- Expression Language (EL) Version, required for developing Web Applications that want to handle data that is passed from the ‘back end’ (aka. the Java Servlet Specification) to the ‘front end’ (aka. the Java Server Pages JSP Specification) so that you can essentially loop through lists and such like to output the data that you need from variables, or much simpler outputting of data stored in variables
- WebSocket Specification, if your web application is using cool tech like this (probably not on your first Hello World web application!)
So I’m going to assume you’ve studied all of these different specifications over the last 5 years and fully memorised 1000s of pages worth of documentation to be able to easily know this information. Right?
Of course not. No-one has. But hey, Java often likes to make things more difficult than they need to be. But don’t let that put you off, it brings so much value over scripting languages that are all the rage at the moment.
Anyhow, for now, just go with the most recent version to get started.
Configuring Apache NetBeans to Talk to Apache Tomcat
The next step is to configure Apache NetBeans IDE to talk to your Apache Tomcat service. To achieve this, there are two core steps involved;
- Configuring Apache NetBeans by adding a Server as a Service to your IDE
- Tweaking the way that the Apache Tomcat web server Windows Service runs
Add Apache Tomcat Web Server to Apache NetBeans IDE as a Service
So let’s look at the easy step first. Simply right click on the Servers section and follow the steps through to add your Apache Tomcat server. You’ll need those details you made a note of earlier to connect to the right one as you may have multiple of these running on your local development environment over time to support different projects.
You can see in the above screenshot that I have already added the Apache Tomcat web server which is why it is showing up in the list already.
Error You Will Receive If You Try to Build & Deploy a Web Application Right Now
So it’s important to explain what error you will receive if you try to build your first Hello World Web Application right now and deploy it by pressing the green play button. The error messages can be a tad cryptic and you’ll also need to check the catalina.log file for further insights, which can be a bit of an unknown unknown when getting started with Java software development.
Building war: C:\Users\Michael Cropper\NetBeans Projects\MyHelloWorldWebApp\target\MyHelloWorldWebApp-1.0-SNAPSHOT.war
Total time: 1.232 s
Finished at: 2023-12-01T23:04:45Z
Deploying on Apache Tomcat or TomEE
profile mode: false
debug mode: false
force redeploy: true
OK - Undeployed application at context path [/MyHelloWorldWebApp]
In-place deployment at C:\Users\Michael Cropper\NetBeans Projects\MyHelloWorldWebApp\target\MyHelloWorldWebApp-1.0-SNAPSHOT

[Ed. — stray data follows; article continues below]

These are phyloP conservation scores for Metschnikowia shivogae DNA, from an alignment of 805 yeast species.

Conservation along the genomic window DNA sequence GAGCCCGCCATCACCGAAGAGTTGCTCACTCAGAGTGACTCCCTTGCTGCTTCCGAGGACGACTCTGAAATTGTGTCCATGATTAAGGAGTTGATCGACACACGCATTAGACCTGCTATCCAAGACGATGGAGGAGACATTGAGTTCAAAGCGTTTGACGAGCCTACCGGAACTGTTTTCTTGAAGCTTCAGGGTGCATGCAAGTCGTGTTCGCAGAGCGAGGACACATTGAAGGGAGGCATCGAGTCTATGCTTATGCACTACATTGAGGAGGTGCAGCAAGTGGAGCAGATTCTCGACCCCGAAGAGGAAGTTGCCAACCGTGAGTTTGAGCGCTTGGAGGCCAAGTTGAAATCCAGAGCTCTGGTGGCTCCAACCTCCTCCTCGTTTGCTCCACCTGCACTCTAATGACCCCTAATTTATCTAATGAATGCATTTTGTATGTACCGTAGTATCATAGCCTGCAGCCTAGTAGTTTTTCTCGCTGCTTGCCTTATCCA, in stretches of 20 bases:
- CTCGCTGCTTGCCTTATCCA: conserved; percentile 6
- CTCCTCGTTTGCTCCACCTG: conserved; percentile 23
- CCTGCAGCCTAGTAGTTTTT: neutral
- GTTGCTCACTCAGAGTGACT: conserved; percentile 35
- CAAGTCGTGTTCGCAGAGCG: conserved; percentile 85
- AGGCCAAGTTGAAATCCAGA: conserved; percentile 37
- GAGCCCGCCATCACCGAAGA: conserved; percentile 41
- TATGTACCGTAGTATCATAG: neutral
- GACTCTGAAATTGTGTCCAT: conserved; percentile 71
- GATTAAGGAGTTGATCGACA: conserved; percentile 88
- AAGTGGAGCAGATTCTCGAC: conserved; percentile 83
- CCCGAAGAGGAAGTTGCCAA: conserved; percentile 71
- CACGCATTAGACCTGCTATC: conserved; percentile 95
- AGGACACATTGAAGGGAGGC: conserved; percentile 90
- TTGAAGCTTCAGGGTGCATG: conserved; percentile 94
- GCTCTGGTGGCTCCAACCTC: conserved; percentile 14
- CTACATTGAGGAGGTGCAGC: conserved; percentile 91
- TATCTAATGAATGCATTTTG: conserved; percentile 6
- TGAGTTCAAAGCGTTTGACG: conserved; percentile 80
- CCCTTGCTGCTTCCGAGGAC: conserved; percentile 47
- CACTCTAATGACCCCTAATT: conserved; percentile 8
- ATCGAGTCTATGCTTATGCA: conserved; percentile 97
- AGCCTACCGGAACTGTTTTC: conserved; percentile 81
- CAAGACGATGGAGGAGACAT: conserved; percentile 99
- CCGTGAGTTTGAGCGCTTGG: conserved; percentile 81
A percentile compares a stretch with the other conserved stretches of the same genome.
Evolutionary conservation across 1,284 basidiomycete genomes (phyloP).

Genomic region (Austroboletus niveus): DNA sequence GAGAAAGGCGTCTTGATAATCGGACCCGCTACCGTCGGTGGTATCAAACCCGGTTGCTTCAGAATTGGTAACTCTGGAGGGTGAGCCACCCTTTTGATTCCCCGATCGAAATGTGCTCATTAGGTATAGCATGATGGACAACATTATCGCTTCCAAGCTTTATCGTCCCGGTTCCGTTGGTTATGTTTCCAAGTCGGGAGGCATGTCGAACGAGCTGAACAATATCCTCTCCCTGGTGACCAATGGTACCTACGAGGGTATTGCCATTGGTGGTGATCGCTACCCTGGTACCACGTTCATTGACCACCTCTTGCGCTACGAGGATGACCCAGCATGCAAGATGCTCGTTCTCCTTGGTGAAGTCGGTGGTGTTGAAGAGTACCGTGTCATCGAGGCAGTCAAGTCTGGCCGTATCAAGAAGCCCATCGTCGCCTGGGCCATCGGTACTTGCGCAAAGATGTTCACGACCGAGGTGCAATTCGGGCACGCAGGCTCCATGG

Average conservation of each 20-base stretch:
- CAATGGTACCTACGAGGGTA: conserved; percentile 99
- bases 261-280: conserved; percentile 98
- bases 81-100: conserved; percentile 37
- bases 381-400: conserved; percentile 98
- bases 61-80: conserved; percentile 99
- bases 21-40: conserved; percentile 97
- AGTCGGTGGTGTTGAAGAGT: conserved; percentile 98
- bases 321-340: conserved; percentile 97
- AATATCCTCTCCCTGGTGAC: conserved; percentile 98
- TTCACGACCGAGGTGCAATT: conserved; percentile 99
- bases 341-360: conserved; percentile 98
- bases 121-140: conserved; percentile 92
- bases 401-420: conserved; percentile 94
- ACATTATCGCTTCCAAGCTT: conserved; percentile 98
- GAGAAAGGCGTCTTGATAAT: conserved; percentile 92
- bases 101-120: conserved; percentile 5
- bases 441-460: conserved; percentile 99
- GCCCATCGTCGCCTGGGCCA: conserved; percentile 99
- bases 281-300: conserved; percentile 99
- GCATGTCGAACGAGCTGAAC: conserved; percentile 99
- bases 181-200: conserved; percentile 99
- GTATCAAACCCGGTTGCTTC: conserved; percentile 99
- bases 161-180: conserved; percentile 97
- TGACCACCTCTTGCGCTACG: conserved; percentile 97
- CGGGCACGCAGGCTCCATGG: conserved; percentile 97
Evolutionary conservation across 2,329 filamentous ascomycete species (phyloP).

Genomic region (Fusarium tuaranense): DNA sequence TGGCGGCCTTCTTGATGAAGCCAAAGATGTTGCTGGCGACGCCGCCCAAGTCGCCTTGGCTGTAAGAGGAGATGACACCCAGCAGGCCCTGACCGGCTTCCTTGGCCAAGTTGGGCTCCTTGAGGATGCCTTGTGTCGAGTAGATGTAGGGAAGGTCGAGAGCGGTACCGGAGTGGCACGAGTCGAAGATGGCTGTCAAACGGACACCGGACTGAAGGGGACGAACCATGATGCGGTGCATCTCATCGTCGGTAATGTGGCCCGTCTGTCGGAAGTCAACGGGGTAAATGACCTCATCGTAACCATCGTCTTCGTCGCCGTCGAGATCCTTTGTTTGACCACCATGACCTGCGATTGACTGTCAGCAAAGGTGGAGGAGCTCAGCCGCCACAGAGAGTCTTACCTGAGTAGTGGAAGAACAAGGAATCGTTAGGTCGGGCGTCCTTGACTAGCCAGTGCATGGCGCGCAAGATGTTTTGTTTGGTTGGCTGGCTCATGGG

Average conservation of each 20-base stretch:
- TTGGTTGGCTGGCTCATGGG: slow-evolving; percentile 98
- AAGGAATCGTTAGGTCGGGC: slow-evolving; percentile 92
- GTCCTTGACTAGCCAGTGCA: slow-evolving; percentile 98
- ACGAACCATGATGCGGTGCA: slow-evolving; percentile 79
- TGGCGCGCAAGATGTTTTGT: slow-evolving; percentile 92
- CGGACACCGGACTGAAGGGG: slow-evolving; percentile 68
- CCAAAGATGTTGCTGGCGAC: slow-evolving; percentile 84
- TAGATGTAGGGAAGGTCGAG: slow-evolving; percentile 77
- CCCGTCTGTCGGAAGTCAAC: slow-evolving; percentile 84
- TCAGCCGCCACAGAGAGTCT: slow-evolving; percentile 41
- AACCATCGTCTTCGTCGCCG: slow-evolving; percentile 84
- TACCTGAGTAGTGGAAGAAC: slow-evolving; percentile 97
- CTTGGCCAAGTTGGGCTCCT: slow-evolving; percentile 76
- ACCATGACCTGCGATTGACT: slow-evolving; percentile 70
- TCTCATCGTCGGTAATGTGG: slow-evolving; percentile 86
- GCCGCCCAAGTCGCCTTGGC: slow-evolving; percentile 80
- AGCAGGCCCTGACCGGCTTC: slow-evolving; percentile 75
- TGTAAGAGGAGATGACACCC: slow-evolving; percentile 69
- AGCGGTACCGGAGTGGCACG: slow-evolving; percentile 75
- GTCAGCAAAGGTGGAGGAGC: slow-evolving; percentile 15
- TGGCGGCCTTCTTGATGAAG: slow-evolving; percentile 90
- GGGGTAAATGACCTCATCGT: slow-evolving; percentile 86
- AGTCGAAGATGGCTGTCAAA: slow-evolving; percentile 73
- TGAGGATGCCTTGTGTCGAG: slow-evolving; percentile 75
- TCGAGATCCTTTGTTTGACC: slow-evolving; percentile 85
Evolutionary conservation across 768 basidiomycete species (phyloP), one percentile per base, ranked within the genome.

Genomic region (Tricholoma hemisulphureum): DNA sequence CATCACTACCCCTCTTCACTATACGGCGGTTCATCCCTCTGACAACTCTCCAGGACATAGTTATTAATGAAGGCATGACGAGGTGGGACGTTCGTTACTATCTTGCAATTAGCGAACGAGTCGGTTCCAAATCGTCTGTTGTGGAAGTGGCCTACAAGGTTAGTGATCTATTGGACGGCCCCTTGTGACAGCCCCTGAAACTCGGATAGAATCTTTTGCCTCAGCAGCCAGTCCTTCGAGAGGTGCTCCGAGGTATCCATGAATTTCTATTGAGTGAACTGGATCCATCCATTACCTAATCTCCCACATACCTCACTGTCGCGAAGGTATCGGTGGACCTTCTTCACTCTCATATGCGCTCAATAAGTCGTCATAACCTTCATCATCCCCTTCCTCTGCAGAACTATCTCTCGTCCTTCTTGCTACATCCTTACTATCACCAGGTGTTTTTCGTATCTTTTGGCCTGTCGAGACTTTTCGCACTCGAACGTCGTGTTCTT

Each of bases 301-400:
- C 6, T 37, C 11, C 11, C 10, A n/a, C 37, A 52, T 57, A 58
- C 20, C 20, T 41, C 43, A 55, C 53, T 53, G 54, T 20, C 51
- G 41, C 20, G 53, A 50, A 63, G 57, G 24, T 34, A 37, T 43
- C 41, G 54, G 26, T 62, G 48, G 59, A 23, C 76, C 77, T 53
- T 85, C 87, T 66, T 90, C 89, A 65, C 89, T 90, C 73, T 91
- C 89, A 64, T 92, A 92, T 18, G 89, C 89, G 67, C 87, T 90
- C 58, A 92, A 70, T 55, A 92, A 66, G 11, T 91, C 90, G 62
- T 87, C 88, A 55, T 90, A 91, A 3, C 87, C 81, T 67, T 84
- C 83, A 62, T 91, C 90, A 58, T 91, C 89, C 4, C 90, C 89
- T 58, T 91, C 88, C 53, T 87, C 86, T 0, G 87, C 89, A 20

FAIL - The application [/MyHelloWorldWebApp] is already being serviced
I’m actually pretty sure the first time I did this, I got this error message instead. The above one sems to be ever so slightly different final line in the error message. But either way, it fails, which means that it hasn’t been deployed.
FAIL - Failed to deploy application at context path [/MyHelloWorldWebApp]
Which I’m sure you’ll agree isn’t actually that much of a helpful error message.
So to get to the bottom of what is really going on, you need to get into your Apache Tomcat logs, specifically the catalina.out file (or the one with today’s date on).
On a Windows machine, this is going to be located at: C:\Program Files\Apache Software Foundation\Tomcat 10.1\logs
Which is the location of where you installed Apache Tomcat earlier.
What was interesting when checking this is that this is the actual error that was reported when the error for “FAIL – Failed to deploy application at context path” came up;
“30-Nov-2023 21:32:39.679 SEVERE [http-nio-8080-exec-2] org.apache.catalina.startup.ExpandWar.copy Error copying [C:\Users\MICHAE~1\AppData\Local\Temp\context3064853893058586338.xml] to [C:\Program Files\Apache Software Foundation\Tomcat 10.1\conf\Catalina\localhost\MyHelloWorldWebApp.xml]
java.io.FileNotFoundException: C:\Users\MICHAE~1\AppData\Local\Temp\context3064853893058586338.xml (Access is denied)”
Which made me think…. that’s odd. I installed Apache Tomcat via a Windows Installer using the exact same Windows logged in user, so I can only assume that one of the installers is doing a bit of crazy on Windows and being overly secure by segmenting which user is running the application – which would prevent User A from accessing anything in User B without relevant permissions. Something you’d really only know a lot about after dealing with a lot of Linux permissions issues historically, and if you’re a noob with this stuff is probably going to be something that would be a complete blocker for you to get past.
Which brings us onto the next step for how to solve this…
Tweaking the way that the Apache Tomcat web server Windows Service runs
So when you just installed Apache Tomcat via the Windows Installer you will notice that you have an Apache Tomcat service running in your Windows Task Bad as a background service. It doesn’t auto-start on reboot by default, so you may have to start the service if you have rebooted since you installed the software.
So you need to go into the Windows Task Bar and find the Apache Tomcat software that is running and click on the Configure option. From here, you need to go to the Log On tab and change this from the default “Local Service Account” over to “Local System Account”
Do that, click Apply and then Ok. Then finally restart the Apache Tomcat service if it is already running and you’ll be good to go.
Seeing Everything in Action
Awesome. So now you’ve got all this up and running, you’ll be able to click the Play button in the Apache NetBeans IDE to run your project and it will deploy your web application successfully to your Apache Tomcat web server so you can interact with it in your web browser.
Hopefully this is a helpful guide for how to get an Java local development environment up and running in no time so that you can start to develop web applications using the power of Java.
Yes, it’s a bit of a pain as you get deeper into Java, but for getting started it’s mainly about making sure the different versions of the software you are running are aligned and designed to support each other. The documentation is often pretty awful so if things don’t quite go to plan, just lots of Google’ing will help you get to where you need to be.